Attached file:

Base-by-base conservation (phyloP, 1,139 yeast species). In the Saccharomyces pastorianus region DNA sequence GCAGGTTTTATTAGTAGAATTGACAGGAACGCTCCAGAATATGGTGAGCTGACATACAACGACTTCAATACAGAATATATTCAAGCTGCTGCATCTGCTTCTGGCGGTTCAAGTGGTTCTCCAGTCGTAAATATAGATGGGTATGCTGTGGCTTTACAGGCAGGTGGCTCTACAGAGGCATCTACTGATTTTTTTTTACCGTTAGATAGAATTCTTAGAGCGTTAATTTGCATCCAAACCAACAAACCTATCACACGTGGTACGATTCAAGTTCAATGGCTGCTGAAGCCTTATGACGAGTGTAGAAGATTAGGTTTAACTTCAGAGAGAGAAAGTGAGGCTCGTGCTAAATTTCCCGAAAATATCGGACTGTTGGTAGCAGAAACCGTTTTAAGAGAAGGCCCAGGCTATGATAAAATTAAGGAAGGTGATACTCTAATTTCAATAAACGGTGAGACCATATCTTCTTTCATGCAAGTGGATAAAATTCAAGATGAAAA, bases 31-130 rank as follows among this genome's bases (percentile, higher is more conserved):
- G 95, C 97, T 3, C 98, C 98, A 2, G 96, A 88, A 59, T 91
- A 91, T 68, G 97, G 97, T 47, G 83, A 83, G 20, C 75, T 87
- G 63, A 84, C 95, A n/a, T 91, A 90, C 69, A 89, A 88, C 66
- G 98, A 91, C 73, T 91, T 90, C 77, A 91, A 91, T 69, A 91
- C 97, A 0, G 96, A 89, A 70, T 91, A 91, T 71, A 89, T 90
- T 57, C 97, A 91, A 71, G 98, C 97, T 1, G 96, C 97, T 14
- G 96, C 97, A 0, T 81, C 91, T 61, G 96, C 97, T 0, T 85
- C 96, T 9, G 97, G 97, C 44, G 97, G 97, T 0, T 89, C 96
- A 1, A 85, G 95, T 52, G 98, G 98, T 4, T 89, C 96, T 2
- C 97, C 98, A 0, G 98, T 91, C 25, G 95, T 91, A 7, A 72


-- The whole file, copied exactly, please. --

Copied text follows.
Base-by-base conservation (phyloP, 1,139 yeast species). In the Saccharomyces pastorianus region DNA sequence GCAGGTTTTATTAGTAGAATTGACAGGAACGCTCCAGAATATGGTGAGCTGACATACAACGACTTCAATACAGAATATATTCAAGCTGCTGCATCTGCTTCTGGCGGTTCAAGTGGTTCTCCAGTCGTAAATATAGATGGGTATGCTGTGGCTTTACAGGCAGGTGGCTCTACAGAGGCATCTACTGATTTTTTTTTACCGTTAGATAGAATTCTTAGAGCGTTAATTTGCATCCAAACCAACAAACCTATCACACGTGGTACGATTCAAGTTCAATGGCTGCTGAAGCCTTATGACGAGTGTAGAAGATTAGGTTTAACTTCAGAGAGAGAAAGTGAGGCTCGTGCTAAATTTCCCGAAAATATCGGACTGTTGGTAGCAGAAACCGTTTTAAGAGAAGGCCCAGGCTATGATAAAATTAAGGAAGGTGATACTCTAATTTCAATAAACGGTGAGACCATATCTTCTTTCATGCAAGTGGATAAAATTCAAGATGAAAA, bases 31-130 rank as follows among this genome's bases (percentile, higher is more conserved):
- G 95, C 97, T 3, C 98, C 98, A 2, G 96, A 88, A 59, T 91
- A 91, T 68, G 97, G 97, T 47, G 83, A 83, G 20, C 75, T 87
- G 63, A 84, C 95, A n/a, T 91, A 90, C 69, A 89, A 88, C 66
- G 98, A 91, C 73, T 91, T 90, C 77, A 91, A 91, T 69, A 91
- C 97, A 0, G 96, A 89, A 70, T 91, A 91, T 71, A 89, T 90
- T 57, C 97, A 91, A 71, G 98, C 97, T 1, G 96, C 97, T 14
- G 96, C 97, A 0, T 81, C 91, T 61, G 96, C 97, T 0, T 85
- C 96, T 9, G 97, G 97, C 44, G 97, G 97, T 0, T 89, C 96
- A 1, A 85, G 95, T 52, G 98, G 98, T 4, T 89, C 96, T 2
- C 97, C 98, A 0, G 98, T 91, C 25, G 95, T 91, A 7, A 72